NASA will retire the Kepler space telescope after it has run out of the fuel needed for further space operations.

During the past nine years, the Kepler telescope found more than 2,600 planets outside the Solar System, many of which could be promising for life. NASA said it will retire the spacecraft within its current, safe orbit, away from Earth.

"As NASA's first planet-hunting mission, Kepler has wildly exceeded all our expectations and paved the way for our exploration and search for life in the solar system and beyond," said Thomas Zurbuchen, associate administrator of NASA's Science Mission Directorate in Washington. "Not only did it show us how many planets could be out there, it sparked an entirely new and robust field of research that has taken the science community by storm. Its discoveries have shed a new light on our place in the universe, and illuminated the tantalizing mysteries and possibilities among the stars."

Through Kepler, NASA learned about the diversity of planets that exist in the Milky Way galaxy, concluding that 20 to 50% of the stars visible in the night sky are likely to have small, rocky planets similar in size to Earth and perhaps even located a habitable zone of their parent stars. A habitable zone is located at distances from a parent star where liquid water might pool on a planet’s surface.

The most common size of planet that Kepler found doesn’t exist in our solar system — a world somewhere between Earth and Neptune in size. Kepler also found that in some cases many planets orbit extremely close to stars, which is different from the well-spaced planets in our own solar system, NASA said.

Kepler’s History

Kepler found that the most common planet in the galaxy is not one in our solar system. Source: NASAKepler found that the most common planet in the galaxy is not one in our solar system. Source: NASAWhen Kepler was launched in March of 2009, it featured the largest digital camera for outer space observations. Kepler was originally positioned to gaze continuously at 150,000 stars in one patch of the sky in the constellation Cygnus.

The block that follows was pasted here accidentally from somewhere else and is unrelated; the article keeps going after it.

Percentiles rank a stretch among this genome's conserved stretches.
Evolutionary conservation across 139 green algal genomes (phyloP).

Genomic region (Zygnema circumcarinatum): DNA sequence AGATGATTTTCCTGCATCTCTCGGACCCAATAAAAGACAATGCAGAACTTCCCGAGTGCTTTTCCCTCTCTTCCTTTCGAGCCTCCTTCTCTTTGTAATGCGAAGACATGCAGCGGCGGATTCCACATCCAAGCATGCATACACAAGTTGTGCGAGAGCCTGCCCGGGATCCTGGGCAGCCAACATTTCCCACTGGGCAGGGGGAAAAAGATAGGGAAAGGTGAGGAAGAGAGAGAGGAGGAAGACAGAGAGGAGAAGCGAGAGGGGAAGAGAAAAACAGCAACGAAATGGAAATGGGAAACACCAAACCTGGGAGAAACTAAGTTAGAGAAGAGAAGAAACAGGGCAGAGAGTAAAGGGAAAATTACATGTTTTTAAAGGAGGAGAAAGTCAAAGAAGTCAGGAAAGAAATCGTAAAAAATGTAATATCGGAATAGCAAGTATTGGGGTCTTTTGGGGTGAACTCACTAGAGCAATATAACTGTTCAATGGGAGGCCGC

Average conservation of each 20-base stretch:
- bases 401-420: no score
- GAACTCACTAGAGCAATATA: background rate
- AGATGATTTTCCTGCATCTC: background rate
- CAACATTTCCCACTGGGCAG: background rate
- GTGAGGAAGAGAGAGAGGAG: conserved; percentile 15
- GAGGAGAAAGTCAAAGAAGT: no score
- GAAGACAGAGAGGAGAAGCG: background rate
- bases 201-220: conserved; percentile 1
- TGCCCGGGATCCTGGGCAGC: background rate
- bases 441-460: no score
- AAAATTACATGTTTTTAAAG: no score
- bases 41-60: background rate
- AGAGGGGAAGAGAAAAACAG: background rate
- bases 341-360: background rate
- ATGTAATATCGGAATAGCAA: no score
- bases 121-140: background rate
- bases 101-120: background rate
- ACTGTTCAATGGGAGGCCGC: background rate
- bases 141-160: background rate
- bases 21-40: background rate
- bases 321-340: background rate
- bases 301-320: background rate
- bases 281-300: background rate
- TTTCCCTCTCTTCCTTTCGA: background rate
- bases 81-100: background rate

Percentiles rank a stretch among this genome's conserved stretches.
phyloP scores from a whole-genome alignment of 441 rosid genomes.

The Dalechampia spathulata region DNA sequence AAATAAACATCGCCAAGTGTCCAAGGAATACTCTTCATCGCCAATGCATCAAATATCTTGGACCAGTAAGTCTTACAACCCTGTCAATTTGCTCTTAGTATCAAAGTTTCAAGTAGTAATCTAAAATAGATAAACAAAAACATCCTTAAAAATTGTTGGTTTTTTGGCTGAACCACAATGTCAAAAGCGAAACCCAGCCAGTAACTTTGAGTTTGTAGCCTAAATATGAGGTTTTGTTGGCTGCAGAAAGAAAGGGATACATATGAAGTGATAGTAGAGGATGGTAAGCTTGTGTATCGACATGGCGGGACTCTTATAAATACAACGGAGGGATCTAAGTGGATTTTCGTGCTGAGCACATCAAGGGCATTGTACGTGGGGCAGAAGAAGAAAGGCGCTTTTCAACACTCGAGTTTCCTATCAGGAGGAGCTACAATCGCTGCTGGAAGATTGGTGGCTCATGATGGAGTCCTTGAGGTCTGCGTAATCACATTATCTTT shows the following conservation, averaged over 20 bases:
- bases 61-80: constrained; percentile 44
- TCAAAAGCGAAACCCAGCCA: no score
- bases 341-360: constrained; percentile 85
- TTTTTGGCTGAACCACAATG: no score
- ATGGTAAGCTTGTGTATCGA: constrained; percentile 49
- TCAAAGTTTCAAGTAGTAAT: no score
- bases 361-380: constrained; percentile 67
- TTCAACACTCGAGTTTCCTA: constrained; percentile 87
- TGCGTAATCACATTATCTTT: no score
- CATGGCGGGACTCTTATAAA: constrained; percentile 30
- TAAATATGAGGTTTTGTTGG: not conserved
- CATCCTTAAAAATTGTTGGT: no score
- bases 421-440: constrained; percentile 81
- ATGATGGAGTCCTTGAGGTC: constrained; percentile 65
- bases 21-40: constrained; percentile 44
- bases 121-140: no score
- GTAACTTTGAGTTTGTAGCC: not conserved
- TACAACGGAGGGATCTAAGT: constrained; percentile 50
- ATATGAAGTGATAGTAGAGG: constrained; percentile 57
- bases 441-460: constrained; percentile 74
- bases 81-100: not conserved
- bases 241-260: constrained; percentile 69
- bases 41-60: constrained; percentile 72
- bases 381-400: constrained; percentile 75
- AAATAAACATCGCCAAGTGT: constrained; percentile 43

Five years after launch, Kepler had met its primary mission objectives but was temporarily halted due to mechanical failures. After a quick fix, the number of observed stars was bumped up to more than 500,000.

Kepler data allowed scientists to garner new research into the history of the Milky Way galaxy and the beginning stages of exploding stars called supernovae. Scientists expect to spend a decade or more in search of new discoveries near Kepler's observation area, NASA said.

"We know the spacecraft's retirement isn't the end of Kepler's discoveries," said Jessie Dotson, Kepler's project scientist at NASA's Ames Research Center in California's Silicon Valley. "I'm excited about the diverse discoveries that are yet to come from our data and how future missions will build upon Kepler's results."

When NASA discovered Kepler was in danger of having low fuel, scientists had the telescope initiate multiple observation campaigns that will complement the data from NASA’s newest planet-hunter, the Transiting Exoplanet Survey Satellite (TESS). That spacecraft was launched in April and will search planets orbiting some 200,000 of the brightest and nearest stars to the Earth and that later can be explored for signs of life by missions such as NASA’s James Webb Space Telescope.

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